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Divergence Brings Investment Opportunity, But a Whole Myriad of Reporting Complexities

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Quinn Perrott, co-CEO of TRAction.

Hard to believe, but we are almost 24 hours away from the day that has been on the horizon for what seems like an eternity. Ironically, when Big Ben finally bongs at 11pm (GMT) on Friday, Brexit still does not mean Brexit. Britain may have officially left the EU treaties, but crucially for financial markets, it will still be following the same rules of key economic institutions such as the Single Market and Customs Union.

One could say that now is the time when Brexit really starts to matter most for asset managers across Europe. For it is now when, through a short transition period, key decisions on the UK’s future economic relationship with the EU will be hotly debated. With the ink barely dry on the Withdrawal Agreement, the chest beating rhetoric has already started in earnest. From Mr Varadkar’s demands that the UK “follows existing rules” in order to access EU markets, to UK chancellor Sajid Javid calling for a “bold and innovative” approach to post-Brexit regulatory oversight of markets, both sides are unsurprisingly unwilling to sing from the same hymn sheet at this stage in the trade talks. But with the EU seemingly pulling in an equivalence direction, while the UK calls for an outcomes-based approach, this all has the potential to create certain opportunities for traders, as well as a huge amount of complexity.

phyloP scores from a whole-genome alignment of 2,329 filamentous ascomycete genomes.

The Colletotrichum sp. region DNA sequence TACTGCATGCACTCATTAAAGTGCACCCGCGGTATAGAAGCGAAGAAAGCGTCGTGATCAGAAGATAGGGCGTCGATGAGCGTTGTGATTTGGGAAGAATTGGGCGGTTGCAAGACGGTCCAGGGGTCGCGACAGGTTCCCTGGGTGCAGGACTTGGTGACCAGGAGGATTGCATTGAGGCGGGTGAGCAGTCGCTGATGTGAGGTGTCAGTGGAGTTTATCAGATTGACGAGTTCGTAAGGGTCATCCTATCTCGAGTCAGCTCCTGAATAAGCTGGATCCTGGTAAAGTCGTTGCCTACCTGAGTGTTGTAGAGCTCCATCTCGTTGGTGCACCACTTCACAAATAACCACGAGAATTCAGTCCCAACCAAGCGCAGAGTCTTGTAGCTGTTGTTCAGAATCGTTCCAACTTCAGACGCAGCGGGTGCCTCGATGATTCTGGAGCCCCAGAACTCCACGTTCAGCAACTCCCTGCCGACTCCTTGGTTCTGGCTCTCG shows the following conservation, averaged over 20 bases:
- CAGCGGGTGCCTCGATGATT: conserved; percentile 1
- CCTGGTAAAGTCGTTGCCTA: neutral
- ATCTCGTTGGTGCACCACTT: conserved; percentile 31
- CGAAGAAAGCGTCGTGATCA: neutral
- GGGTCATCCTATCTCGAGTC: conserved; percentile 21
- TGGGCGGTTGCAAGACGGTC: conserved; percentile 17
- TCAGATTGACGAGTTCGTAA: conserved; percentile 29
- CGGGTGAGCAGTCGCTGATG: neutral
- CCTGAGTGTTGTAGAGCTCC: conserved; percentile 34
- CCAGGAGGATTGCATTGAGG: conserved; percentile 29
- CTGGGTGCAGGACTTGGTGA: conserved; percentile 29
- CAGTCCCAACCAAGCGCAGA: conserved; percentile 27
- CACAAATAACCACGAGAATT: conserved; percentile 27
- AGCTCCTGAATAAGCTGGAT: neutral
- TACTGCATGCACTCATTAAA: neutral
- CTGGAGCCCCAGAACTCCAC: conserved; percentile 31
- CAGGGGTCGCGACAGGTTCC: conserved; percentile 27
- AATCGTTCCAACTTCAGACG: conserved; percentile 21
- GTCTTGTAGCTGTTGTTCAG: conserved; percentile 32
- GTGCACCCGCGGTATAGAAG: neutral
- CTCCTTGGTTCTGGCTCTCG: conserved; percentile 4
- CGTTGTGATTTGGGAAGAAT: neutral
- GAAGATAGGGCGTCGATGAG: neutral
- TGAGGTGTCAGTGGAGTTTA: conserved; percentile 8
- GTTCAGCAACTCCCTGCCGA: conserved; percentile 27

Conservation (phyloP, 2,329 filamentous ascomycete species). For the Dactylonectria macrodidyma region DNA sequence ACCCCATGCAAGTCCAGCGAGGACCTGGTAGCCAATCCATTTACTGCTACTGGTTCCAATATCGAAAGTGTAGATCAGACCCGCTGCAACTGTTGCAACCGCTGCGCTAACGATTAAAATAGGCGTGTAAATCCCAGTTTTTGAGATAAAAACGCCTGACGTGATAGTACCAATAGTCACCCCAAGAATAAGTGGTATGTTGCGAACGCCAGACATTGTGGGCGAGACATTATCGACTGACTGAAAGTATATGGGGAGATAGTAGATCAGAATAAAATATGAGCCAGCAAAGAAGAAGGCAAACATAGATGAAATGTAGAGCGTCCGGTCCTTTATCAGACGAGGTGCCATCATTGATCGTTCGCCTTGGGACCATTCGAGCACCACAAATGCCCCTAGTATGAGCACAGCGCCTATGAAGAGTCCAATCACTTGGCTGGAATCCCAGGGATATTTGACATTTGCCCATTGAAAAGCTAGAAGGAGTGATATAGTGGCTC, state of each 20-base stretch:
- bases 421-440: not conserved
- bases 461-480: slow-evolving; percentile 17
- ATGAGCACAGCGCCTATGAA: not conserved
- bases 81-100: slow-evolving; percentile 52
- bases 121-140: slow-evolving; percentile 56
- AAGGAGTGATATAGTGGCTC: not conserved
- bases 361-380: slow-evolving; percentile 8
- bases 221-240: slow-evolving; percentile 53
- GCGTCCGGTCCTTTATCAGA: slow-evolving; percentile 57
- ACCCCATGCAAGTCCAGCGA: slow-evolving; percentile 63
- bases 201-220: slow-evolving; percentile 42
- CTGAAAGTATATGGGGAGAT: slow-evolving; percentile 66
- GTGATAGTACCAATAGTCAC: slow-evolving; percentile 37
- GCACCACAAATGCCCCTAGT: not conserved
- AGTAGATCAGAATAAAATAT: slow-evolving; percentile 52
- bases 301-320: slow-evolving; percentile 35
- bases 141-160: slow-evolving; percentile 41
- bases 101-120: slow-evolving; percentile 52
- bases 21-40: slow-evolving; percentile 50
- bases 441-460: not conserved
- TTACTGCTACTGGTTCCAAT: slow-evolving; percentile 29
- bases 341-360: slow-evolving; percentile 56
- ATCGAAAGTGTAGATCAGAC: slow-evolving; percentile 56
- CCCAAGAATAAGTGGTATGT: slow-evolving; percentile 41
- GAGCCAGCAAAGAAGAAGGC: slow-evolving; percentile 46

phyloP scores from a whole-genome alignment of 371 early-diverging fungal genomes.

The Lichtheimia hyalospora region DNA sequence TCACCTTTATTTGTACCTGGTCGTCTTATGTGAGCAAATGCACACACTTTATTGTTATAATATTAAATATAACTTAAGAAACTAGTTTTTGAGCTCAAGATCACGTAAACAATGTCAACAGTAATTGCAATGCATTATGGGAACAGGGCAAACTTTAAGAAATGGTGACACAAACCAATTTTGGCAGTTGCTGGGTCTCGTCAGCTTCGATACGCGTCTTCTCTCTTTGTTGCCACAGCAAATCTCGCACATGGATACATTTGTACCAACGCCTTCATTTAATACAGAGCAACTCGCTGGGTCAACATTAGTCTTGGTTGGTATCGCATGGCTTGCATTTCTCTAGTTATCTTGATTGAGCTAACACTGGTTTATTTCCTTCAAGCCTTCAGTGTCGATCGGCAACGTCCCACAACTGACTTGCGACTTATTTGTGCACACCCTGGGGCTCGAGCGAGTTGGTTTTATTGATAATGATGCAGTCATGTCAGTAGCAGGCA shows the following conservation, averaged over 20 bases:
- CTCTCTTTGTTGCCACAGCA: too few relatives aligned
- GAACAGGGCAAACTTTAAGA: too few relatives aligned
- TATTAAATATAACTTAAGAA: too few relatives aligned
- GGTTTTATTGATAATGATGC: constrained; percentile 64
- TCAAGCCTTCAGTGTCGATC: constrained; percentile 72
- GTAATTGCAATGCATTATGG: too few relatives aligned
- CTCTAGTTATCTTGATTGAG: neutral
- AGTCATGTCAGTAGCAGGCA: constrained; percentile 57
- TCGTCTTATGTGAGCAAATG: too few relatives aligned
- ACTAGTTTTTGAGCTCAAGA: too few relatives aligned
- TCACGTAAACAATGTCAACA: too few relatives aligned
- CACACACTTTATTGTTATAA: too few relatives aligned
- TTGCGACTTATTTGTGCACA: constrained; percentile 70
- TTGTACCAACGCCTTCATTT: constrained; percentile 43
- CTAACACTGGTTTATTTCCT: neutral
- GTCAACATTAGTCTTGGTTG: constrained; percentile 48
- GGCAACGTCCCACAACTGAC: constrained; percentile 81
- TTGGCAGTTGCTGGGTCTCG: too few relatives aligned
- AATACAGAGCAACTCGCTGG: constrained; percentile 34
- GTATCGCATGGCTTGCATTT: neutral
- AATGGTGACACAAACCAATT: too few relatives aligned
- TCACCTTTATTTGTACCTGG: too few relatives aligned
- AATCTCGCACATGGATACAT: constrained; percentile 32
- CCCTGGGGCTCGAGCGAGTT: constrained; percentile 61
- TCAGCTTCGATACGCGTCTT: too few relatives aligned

On the positive side, it is no secret that traders have been hamstrung by unnecessary EU leverage restrictions when trading Contract for Difference (CFDs). If Javid gets his way and the UK significantly diverges from existing EU rules like this, then this gives the UK the opportunity, for instance, to offer more favourable leverage to attract FX and CFD brokers to London. However, depending on how far the UK shifts from current EU rules, divergence could bring multiple challenges to the less glitzy operational side of finance – such as trade reporting. Failure to reach some form of reciprocal recognition of how both markets are governed adds a significant administrative cost burden to investment firms, especially those offering delegated reporting to corporate clients, both in the UK and EU.

Those asset managers subject to both EU MiFID II, and an FCA version of MiFID II (or with clients subject to both), will need clarity on whether or not they will need to split out transaction reporting duties so that they can commence the necessary tech and data changes by the time the transition period ends at the end of December 2020. If the UK does decide to become the “Singapore of Europe” post the transition period, all the reporting leg work done to date could need a lengthy and complex re-work. That said, given all the twists and turns in the Brexit saga to date, asset managers should expect the unexpected. July is the cut-off date for both sides to agree a further extension to the transition period. And while Boris has definitively ruled out an extension, he also definitively said the UK would be leaving before the end o

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